Spring 2008
John Wills Lloyd

Tasks in Conducting a Review
First task:

Submit your research questions. These questions should follow the "whether [independent variable] affects [dependent variable] for [participants]." (That's not perfect, but it shows the three important parts; in any given RQ they may have to be reordered for syntactic reasons.)

Second task:

Use electronic and other means to identify potentially relevant literature. That is, generate a working bibliography. Cycle through the search and sorting activities (see third task), adding articles to your working bibliography as you go by drawing from the references of newly found items.

Third task:

Sort the literature based on the purposes of your review. Select relevant studies and other materials (e.g., reviews, theoretical treatments) from what you found in the second task. That is, refine the working bibliography so that you have a focused corpus of research.

Fourth task:

Create a draft of a coding guide. Think of coding guides as a set of directions for someone who is working for you; you want the person to be able to read reports of studies and record bits of information from each about specific aspects of those studies. For this assignment, submit a general outline of a coding guide without reference to a particular subject area. What are the major sections and subsections of research reports that you should include in a coding guide?

Fifth task:

Revise the generic coding you developed for the fourth task. For this task, however, tailor the guide so that it will get data relevant to your review and add details (e.g., the "if-then-else" logic required for deciding what actual codes the coders should record.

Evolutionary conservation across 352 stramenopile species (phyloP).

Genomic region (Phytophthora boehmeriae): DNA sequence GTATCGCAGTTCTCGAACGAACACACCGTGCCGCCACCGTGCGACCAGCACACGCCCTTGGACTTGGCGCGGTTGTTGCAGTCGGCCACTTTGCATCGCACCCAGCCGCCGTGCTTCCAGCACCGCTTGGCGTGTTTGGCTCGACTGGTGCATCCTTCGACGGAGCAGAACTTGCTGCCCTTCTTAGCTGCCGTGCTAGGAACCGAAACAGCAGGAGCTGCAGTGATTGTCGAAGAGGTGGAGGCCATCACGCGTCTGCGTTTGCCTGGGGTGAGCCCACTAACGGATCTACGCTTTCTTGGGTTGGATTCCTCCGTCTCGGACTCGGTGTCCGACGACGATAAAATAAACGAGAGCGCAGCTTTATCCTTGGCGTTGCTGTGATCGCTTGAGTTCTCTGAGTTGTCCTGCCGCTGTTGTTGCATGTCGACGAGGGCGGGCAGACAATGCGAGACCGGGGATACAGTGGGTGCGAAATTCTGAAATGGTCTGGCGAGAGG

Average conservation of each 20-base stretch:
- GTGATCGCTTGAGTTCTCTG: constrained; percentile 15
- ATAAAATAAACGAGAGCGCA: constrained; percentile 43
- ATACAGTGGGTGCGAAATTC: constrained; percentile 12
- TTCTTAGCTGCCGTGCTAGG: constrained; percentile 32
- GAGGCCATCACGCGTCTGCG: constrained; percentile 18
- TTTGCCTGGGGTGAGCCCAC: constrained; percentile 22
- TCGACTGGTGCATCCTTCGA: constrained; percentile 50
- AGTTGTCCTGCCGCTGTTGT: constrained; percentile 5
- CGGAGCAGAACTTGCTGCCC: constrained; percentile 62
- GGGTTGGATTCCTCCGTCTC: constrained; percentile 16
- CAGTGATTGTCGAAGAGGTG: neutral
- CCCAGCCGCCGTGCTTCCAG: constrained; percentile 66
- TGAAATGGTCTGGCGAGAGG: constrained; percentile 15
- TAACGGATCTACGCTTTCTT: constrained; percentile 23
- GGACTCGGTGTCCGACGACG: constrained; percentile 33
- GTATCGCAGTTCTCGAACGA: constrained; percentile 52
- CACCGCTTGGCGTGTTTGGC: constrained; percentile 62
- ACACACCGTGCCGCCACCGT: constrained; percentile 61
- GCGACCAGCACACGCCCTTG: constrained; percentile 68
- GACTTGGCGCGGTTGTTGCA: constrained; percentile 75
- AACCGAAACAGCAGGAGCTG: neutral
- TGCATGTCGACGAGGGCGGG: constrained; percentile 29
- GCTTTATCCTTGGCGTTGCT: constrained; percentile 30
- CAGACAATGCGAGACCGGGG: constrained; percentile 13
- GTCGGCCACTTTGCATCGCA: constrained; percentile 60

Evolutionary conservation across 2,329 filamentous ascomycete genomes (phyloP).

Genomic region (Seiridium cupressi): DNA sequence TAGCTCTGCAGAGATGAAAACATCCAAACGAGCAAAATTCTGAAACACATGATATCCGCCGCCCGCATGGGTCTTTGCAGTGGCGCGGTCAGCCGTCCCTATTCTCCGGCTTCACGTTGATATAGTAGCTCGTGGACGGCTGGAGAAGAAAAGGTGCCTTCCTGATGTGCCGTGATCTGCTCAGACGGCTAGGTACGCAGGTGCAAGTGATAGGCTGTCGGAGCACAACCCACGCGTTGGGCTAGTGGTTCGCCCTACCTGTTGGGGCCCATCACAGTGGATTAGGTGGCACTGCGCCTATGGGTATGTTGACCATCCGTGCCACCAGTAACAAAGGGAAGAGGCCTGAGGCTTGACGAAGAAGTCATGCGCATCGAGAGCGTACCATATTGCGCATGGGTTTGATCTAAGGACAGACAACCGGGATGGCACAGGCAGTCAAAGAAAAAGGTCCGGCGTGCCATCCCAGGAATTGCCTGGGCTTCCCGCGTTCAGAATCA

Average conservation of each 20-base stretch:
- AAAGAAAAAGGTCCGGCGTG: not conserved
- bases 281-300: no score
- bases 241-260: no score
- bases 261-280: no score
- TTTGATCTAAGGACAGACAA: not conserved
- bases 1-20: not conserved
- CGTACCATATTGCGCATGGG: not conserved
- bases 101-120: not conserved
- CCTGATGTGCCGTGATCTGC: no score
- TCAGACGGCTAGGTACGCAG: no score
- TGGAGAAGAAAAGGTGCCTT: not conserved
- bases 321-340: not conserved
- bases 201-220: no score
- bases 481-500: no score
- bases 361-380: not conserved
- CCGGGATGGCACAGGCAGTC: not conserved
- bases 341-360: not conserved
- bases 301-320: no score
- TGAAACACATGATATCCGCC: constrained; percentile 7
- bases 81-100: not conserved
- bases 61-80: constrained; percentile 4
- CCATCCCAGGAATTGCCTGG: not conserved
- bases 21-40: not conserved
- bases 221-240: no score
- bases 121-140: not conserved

Sixth task:

Submit the current version of the data base showing the coded data for those studies you have reviewed by the time this is due.

Seventh task:

Prepare and deliver a 15-minute presentation about your topic. It should include the rationale for the review, the methods used in completing the review, the results of the review, and preliminary interpretation of the findings.

Last task:

Submit your the working draft of your manuscript. Altough I understand that this is a draft, I expect you to get it as close as you can to a final ms., one that is ready for submission to a journal.

Class notes:
  • S. Byrd's progress monitoring data sheet
  • Learning styles coding illustration
  • LD-BD coding (HTML-heavy system)
  • Tiered-levels intervention coding (knock off of LD-BD)


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Copyright © 2005-2008, John Wills Lloyd.
Created by John Wills Lloyd, Ph.D.
U.Va. Curry School of Education
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